How Do Dogs Recognize Family Members?

Have you ever wondered how dogs can tell between familiar and unfamiliar faces? Today on My Animals, we're going to tell you all about this phenomenon.
How Do Dogs Recognize Family Members?

Last update: 02 November, 2019

Telling familiar and unfamiliar faces apart is a relatively easy task for humans. That has a lot to do with our brains and the way they’ve developed over time. But have you ever stopped to wonder about how other animals, like dogs, recognize other members of their species, or members of their family? Keep reading for all the answers.

Dogs and their senses

No one would argue that dogs are one of the most loyal and inseparable of all pets. They’re usually the first ones to hear you come home, and will immediately bolt over to greet you. Everyone knows that dogs are able to recognize people extremely fast thanks to their excellent sense of smell.

Smell is actually their strongest, most well-developed sense. You can see that in the sheer number of smell receptors they have. Scientists estimate the number to be somewhere between 200 and 300 million. That’s absolutely enormous compared to the 5 million humans have. A dog’s sense of smell is one of its best ways to recognize things and people.

But that doesn’t mean that sight and sound aren’t important senses for dogs. It’s actually in their ability to combine smell and sight that dogs are able to tell people and animals apart.

A dog standing on its owner's knees.

How do dogs recognize family members and other people?

There are lots of different studies that claim that the areas of the cerebral cortex that light up when a dog sees a face are the exact same areas that light up when we do. That would mean that dogs do, in fact, use their sense of sight to tell the difference between familiar and unfamiliar faces.

Going even farther, there’s some scientific evidence to suggest that dogs can rely entirely on facial recognition. That basically means that they only need to see a face to tell if a person is familiar to them or not. Of course, that means they have trouble recognizing us when our faces are covered. That’s when they use their sense of smell.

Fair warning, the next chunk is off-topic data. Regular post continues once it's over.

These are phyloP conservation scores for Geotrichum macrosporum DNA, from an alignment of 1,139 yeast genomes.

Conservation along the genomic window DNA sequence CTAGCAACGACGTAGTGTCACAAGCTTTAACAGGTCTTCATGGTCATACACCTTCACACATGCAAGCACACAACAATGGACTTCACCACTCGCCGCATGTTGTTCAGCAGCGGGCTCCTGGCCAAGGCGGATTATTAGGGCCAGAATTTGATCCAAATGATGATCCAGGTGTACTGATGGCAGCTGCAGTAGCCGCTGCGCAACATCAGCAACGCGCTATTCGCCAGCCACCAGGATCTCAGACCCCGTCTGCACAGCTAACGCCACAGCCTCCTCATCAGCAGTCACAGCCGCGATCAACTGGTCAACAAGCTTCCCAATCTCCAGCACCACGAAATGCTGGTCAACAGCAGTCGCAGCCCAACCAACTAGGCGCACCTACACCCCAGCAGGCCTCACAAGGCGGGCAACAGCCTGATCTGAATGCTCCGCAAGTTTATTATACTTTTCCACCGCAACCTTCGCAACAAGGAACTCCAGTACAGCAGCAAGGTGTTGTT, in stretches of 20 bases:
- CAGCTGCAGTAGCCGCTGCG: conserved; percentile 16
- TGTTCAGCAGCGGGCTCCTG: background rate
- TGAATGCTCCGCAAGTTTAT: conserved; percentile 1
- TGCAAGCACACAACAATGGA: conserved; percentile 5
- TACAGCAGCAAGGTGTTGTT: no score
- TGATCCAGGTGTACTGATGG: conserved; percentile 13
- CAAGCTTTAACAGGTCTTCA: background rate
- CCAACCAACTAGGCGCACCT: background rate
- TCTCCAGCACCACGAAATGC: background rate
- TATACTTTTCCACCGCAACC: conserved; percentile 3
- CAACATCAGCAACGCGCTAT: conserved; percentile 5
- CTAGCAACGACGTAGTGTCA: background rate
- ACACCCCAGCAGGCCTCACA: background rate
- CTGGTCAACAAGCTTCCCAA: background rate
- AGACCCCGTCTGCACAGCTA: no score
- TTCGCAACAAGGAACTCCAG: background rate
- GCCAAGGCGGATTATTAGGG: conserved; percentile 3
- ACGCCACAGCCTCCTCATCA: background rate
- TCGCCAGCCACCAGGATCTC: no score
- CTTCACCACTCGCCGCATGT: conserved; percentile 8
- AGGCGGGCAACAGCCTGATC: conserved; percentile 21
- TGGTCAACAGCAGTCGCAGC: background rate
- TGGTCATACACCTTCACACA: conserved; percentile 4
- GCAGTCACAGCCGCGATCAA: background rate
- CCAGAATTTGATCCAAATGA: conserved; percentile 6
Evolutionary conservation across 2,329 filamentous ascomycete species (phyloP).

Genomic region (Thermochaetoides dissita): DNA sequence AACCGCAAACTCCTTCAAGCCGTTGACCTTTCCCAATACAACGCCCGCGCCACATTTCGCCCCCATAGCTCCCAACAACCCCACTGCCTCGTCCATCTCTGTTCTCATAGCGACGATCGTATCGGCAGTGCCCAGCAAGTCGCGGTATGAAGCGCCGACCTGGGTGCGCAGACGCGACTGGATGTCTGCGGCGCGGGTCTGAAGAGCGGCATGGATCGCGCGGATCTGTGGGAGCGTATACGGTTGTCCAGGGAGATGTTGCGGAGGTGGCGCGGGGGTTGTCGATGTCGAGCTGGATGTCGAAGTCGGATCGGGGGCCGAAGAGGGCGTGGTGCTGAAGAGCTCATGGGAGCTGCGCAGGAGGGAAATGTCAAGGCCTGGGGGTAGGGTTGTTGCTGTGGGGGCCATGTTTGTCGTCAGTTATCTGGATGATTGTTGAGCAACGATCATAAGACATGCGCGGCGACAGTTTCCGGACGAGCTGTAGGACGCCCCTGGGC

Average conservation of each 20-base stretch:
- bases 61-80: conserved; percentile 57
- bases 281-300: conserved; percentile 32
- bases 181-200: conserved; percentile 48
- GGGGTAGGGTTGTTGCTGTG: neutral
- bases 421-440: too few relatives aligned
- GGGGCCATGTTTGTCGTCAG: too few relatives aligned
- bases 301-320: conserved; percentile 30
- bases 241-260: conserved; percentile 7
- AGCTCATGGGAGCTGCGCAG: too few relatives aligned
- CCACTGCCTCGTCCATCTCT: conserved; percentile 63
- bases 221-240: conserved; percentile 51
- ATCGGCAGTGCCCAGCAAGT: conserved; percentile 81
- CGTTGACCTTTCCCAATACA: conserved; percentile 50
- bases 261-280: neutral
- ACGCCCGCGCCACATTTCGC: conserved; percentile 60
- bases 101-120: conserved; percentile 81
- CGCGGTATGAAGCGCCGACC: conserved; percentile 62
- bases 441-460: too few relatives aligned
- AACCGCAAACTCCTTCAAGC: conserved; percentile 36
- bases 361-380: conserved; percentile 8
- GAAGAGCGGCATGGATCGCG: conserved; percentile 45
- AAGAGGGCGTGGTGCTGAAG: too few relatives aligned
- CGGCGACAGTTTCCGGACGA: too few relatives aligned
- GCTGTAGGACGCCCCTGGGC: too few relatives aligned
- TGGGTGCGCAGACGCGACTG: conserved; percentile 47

Two dogs sniffing each other outside.

Not only can they tell faces apart; dogs can even recognize some of the many facial expressions we make. More interesting than that is the fact that dogs apparently prefer to see the faces of other members of their own species than the faces of any other.

Can they recognize their canine family members?

So, we’ve solved the mystery of how dogs are able to recognize us. But now, there’s still the question of whether or not they also have that ability with members of their own species. Once again, we can find the answer to that in scientific studies.

In one study, researchers placed four puppies in front of two adult females. One of them was their mother. The results showed that in the majority of cases, the puppies had a preference for approaching and spending time with their biological mother.

An adult dog and a puppy sitting together in a field.

But what about once the puppy grows up and becomes an adult? To see if they were still able to recognize their mothers, the researchers used pieces of clothing. One had the scent of the puppies’ mother, and the other the scent of other dogs of the same breed and age.

The results were positive yet again. The young dogs (about two-years-old by this point) could still recognize their mother’s scent. This was even the case when they had been apart for a long time.

We still don’t know very much about the biomechanics at work in this process. However, it’s yet another piece of definitive proof that dogs are able to recognize their loved ones. So, if you’re ever worried about this, don’t worry; your dog can recognize you even outside the home!

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  • Racca, A., Amadei, E., Ligout, S., Guo, K., Meints, K., & Mills, D. (2010). Discrimination of human and dog faces and inversion responses in domestic dogs (Canis familiaris). Animal cognition13(3), 525-533.